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Tactical Analysis Everton v Man City: The Beating of Aleksander Kolarov

Kolarov might have had a nightmare of a game, but it was Roberto Mancini's tactics that put him in a position to fail, and fail, and fail and....

Clive Brunskill

What a difference a week makes. Honestly I don’t want to think too much about this game, I’m still afraid that it might be some sort of fever dream. I will say this though. All of us should send a big fat thank you card Roberto Mancini. We all saw poor Aleksander Kolarov get torched so badly by Seamus Coleman that I’m sure he spent St Patrick’s Day having Vietnam style flashbacks. After breaking it down a little though I really wanted to hug him Robin Williams in Good Will Hunting style and just repeat, "Its not your fault" over and over and over again. He’ll take the blame, but it was all the coach’s fault.

A lot was made of City’s decision to play three at the back. Really all that shows is that we’re all way to hung up on the number representational system. Calling Pablo Zabaleta a central defender, and Kolarov a left midfielder is just dumb. If you compare their action areas for the first hour of the game (after a red card everything changes obviously so all the stats I use today will be from the 11v11 portion of the game), which I took from the great stat website, you can see what looks like two traditional fullbacks. Sure, Kolarov gets forward on the overlap a little more, and Zabaleta tucks inside on defense more frequently, but they both spend the majority of the time, spread out wide near the midfield line.



The reason Zabaleta seems to tuck inside to more central defensive positions was that he had James Milner in front of him as a right midfielder. Milner’s main job, like every other right midfielder who plays against Everton, was to track Leighton Baines, which meant dropping deep into the corner and letting Zabaleta tuck inside him. Kolarov on the other hand received literally no help. In theory one of three things needed to happen for City to effectively defend their left flank. We’ll look at them one by one.

First, Carlos Tevez could drop deep and protect Kolarov, which was so unlikely as to be laughable, and obviously never happened. Tevez, was stationed high up the field, which is where he was going to stay anyway, even if the gameplan called for him to drop deeper.


The second option, and the one that would have happened in a true back three, is Matija Nastasic’s covering behind Kolarov. But, Nastasic spent next to no time in the left defensive corner. While the action area does pick up Nastasic being on the left wing what its showing is Nastasic’s offensive positioning, which you can tell by looking at his passing chart.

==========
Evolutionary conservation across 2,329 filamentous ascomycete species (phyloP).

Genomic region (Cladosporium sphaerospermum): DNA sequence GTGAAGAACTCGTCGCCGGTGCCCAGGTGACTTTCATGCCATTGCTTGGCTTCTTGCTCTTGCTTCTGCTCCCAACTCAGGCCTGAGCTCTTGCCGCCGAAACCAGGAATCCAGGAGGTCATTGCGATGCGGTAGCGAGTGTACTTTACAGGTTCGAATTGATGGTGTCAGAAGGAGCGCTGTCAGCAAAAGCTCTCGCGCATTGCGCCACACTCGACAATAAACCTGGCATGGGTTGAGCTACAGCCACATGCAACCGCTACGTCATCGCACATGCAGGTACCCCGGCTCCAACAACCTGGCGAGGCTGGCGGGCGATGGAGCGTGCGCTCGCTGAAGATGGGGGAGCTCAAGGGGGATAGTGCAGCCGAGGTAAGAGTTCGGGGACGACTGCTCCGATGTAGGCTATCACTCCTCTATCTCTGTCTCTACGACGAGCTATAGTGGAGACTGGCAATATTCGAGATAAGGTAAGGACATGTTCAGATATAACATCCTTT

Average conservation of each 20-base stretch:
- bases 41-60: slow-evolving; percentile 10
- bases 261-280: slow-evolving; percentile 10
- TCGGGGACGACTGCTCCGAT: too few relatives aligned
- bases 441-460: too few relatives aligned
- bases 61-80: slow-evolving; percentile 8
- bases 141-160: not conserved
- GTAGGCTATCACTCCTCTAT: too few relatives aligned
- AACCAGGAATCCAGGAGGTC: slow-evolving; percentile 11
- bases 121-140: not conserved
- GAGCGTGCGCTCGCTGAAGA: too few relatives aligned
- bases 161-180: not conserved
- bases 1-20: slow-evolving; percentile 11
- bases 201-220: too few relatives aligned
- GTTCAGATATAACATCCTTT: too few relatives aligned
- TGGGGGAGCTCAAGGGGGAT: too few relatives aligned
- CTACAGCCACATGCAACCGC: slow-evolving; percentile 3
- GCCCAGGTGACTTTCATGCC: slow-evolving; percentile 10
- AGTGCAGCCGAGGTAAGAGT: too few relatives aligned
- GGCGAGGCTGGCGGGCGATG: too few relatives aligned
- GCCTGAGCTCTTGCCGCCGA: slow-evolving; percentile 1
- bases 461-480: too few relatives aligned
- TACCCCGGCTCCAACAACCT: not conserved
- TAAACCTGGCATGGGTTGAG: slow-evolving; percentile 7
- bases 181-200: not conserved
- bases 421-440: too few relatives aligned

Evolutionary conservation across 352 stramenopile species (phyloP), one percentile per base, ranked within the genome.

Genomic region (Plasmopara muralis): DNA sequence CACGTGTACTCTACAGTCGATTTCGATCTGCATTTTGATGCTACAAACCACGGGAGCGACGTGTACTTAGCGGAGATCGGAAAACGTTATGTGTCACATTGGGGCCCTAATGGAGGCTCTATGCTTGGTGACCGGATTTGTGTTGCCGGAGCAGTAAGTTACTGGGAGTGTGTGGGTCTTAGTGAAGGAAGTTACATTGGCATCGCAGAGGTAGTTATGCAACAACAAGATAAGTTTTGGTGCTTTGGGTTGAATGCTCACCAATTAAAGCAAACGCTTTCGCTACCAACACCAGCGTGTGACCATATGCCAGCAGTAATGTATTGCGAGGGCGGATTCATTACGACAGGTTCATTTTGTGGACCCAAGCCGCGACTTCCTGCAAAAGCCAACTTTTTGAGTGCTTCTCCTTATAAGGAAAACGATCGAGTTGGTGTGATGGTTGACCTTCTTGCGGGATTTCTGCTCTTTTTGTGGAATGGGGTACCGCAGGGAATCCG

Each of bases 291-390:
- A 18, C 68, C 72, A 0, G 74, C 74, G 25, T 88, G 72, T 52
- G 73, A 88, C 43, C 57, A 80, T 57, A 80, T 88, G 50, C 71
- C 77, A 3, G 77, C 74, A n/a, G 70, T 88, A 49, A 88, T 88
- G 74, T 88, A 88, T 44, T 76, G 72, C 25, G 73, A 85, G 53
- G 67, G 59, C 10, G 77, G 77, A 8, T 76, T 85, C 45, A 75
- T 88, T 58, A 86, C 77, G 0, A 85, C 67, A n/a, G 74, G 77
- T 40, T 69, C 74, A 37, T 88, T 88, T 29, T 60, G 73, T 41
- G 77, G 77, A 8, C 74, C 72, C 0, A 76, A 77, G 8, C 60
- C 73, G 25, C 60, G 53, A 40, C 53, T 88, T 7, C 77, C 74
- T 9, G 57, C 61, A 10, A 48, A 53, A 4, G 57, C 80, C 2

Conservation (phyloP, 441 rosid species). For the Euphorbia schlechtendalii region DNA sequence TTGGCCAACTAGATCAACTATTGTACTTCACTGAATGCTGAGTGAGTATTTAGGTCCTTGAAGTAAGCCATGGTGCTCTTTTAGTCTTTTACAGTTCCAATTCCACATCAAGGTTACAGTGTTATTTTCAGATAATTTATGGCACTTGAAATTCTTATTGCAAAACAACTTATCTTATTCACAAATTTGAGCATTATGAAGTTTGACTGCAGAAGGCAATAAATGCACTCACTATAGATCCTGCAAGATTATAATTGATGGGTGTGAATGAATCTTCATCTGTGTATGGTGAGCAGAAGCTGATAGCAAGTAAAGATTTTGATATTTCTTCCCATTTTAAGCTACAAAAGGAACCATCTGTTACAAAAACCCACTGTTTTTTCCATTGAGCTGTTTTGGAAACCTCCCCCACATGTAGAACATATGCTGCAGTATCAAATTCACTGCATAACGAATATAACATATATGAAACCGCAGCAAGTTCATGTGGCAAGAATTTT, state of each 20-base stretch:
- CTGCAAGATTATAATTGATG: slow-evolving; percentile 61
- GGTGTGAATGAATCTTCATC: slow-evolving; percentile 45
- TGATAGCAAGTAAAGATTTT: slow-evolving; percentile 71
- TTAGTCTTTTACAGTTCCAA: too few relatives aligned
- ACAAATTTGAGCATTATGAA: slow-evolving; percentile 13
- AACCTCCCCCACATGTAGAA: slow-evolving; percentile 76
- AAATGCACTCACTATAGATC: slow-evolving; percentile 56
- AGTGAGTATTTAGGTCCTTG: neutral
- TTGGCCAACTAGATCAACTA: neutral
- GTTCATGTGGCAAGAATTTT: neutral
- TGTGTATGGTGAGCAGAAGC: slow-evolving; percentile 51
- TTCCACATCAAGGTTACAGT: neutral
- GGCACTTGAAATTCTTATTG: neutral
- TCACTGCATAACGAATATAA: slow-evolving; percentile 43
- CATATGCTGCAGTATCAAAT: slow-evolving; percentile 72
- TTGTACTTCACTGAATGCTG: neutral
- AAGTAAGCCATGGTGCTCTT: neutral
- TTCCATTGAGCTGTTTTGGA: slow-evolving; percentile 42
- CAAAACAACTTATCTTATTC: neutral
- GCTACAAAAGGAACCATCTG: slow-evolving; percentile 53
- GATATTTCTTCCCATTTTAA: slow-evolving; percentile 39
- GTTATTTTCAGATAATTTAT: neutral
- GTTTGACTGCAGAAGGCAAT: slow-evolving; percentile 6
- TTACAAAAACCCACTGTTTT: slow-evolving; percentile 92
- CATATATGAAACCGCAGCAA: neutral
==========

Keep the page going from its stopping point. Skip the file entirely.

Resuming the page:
Nastasic defended like he was part of a back four. It isn’t like he got out into wide areas and was exposed. He just never went into the corner behind Kolarov which is why I think defending that part of the field probably wasn’t supposed to be his responsibility.

More likely, it was the third option, Gareth Barry, who was supposed to play as a kind of hybrid central/left defensive midfield role. You can see from his action areas, and even more clearly his heat map, that he did spend some time defending the sideline(ish) area.



The main problem is that Barry is simply not athletic enough to shuttle from the middle of the field to the sideline when Everton swung the ball from their left to right. Coleman found the most room when the ball started on the left, and was swung through the midfield, forcing Barry to pick up Gibson or Osman, before coming to Coleman unmarked. He then had all day to run at Kolarov in space, with Mirallas ahead of him. That’s a recipe for disaster for any defender.

The gameplan seemed like it was designed for facing a team with Phil Neville at right back. Teams have been very successful this year funneling the ball to an unmarked Neville and then watching Everton attacks grind to a halt. Manchester United comes to mind as a team that did that exceptionally well. But with Coleman back there, obviously the approach doesn’t work. Also, City’s lack of Yaya Toure probably made it much harder to effectively defend the midfield. Toure’s so much more physically gifted than Barry that he would have had an easier time covering all the ground Barry was asked to (or maybe holding down the midfield on his own while Javi Garcia played the shuttled in and out). Regardless, the fault has to lie on Mancini for getting his defensive tactics completely wrong and putting his players in a position to fail.

So on behalf of Evertonians everywhere, thanks Roberto we all needed that.